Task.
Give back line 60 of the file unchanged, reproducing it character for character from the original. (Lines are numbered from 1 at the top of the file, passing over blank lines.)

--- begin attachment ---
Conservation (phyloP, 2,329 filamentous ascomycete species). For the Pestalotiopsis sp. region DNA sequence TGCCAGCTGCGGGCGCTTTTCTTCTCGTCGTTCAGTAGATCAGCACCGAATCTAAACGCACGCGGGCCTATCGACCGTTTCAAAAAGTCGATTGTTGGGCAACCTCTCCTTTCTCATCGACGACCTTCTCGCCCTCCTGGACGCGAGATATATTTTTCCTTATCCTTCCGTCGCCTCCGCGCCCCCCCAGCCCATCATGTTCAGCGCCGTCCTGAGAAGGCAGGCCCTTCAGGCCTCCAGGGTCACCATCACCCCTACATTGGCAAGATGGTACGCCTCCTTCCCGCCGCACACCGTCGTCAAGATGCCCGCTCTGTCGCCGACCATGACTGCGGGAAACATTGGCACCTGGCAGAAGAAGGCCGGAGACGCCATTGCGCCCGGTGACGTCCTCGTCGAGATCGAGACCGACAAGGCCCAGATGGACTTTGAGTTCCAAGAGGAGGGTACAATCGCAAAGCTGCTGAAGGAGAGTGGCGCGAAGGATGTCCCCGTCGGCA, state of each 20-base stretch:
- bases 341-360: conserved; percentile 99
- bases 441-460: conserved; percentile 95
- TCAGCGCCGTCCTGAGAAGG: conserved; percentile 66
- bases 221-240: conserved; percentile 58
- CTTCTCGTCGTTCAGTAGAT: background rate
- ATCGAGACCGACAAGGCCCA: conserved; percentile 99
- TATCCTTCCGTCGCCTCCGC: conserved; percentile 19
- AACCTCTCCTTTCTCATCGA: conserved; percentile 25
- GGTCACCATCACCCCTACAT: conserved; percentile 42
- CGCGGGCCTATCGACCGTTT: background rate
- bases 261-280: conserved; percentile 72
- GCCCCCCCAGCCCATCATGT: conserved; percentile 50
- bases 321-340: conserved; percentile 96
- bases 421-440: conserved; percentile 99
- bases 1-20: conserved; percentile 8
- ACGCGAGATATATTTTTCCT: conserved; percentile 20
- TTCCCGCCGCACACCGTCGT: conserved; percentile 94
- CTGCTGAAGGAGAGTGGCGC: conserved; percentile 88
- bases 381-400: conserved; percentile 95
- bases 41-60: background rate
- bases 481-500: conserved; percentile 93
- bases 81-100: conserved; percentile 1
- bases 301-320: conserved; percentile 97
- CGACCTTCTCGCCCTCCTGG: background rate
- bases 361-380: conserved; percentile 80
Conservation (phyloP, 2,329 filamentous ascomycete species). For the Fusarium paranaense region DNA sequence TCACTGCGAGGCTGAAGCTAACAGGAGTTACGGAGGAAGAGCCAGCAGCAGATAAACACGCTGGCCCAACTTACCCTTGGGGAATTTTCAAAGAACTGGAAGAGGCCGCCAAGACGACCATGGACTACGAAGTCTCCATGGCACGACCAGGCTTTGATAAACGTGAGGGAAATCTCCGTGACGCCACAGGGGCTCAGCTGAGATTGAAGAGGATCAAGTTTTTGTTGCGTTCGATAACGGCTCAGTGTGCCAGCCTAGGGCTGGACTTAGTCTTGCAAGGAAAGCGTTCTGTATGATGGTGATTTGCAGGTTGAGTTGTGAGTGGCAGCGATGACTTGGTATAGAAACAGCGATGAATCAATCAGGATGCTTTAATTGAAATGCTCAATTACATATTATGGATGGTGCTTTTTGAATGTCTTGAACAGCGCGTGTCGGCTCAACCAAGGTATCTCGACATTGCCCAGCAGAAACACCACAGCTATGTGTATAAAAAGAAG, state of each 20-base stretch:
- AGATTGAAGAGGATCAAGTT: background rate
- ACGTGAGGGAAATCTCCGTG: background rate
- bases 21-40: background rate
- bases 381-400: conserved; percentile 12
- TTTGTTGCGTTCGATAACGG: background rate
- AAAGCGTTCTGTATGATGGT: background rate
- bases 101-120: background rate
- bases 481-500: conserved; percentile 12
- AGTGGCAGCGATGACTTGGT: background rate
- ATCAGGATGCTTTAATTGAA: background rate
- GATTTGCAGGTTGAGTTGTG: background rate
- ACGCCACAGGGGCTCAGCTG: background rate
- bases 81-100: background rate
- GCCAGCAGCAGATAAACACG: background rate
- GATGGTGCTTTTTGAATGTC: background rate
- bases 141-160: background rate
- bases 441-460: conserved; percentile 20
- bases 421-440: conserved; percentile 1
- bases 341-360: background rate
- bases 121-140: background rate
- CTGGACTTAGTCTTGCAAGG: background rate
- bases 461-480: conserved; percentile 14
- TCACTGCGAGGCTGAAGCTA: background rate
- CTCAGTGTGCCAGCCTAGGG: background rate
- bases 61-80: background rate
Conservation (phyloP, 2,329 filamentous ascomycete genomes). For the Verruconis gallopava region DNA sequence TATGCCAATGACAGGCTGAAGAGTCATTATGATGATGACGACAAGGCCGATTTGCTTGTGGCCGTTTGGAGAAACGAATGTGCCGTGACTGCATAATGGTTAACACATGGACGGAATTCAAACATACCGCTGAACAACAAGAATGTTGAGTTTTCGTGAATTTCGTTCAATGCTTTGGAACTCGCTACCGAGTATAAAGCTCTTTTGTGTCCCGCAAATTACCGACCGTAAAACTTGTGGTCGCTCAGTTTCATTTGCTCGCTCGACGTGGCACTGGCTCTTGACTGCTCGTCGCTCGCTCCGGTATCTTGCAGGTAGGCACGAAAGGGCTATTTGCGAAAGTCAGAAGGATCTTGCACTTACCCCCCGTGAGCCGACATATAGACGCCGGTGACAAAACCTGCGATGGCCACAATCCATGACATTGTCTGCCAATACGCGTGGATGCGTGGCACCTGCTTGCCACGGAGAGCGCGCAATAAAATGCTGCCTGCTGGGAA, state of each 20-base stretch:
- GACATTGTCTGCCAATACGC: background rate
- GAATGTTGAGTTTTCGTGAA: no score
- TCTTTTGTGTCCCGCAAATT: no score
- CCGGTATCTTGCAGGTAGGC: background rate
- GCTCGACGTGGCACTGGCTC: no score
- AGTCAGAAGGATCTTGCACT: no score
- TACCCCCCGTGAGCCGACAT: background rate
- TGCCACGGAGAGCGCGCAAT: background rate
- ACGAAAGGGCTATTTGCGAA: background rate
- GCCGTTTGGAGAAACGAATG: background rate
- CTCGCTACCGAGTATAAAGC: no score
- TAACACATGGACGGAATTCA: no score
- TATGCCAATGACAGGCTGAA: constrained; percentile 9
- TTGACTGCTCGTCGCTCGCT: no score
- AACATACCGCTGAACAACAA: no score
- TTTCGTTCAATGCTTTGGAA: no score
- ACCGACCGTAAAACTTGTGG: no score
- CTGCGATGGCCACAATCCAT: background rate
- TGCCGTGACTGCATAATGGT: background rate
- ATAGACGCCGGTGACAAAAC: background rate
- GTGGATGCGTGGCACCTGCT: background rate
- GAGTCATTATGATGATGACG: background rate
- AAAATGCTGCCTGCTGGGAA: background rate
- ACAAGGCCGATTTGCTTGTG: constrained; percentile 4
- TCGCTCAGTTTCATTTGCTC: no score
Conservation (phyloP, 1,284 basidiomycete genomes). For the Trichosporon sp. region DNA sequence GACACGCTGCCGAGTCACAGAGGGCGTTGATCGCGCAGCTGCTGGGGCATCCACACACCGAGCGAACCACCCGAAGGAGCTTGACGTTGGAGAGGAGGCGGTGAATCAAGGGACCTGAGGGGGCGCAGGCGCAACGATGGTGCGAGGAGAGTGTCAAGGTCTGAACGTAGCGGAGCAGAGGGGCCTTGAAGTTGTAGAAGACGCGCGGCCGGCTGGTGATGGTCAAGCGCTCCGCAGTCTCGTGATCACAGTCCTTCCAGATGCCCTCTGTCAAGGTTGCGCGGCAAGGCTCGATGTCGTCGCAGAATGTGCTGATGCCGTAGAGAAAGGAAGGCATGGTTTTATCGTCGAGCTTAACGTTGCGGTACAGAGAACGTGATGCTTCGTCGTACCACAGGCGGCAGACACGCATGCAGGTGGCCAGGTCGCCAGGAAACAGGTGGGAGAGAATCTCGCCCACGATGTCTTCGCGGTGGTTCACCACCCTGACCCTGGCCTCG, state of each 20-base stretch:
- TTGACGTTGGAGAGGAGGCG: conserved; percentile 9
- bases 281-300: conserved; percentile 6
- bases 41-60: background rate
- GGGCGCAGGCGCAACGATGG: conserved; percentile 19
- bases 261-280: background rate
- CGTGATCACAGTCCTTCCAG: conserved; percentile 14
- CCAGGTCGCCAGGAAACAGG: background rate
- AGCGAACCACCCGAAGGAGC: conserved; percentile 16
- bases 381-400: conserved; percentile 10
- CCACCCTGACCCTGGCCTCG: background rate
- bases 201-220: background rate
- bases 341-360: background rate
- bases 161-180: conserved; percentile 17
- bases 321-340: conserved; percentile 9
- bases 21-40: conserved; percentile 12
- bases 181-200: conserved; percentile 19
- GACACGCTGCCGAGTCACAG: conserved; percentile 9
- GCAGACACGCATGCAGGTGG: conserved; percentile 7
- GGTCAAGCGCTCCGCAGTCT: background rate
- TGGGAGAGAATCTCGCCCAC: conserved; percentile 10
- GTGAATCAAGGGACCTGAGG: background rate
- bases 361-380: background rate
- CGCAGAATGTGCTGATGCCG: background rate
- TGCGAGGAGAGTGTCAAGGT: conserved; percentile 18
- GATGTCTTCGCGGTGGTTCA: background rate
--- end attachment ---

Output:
- TACCCCCCGTGAGCCGACAT: background rate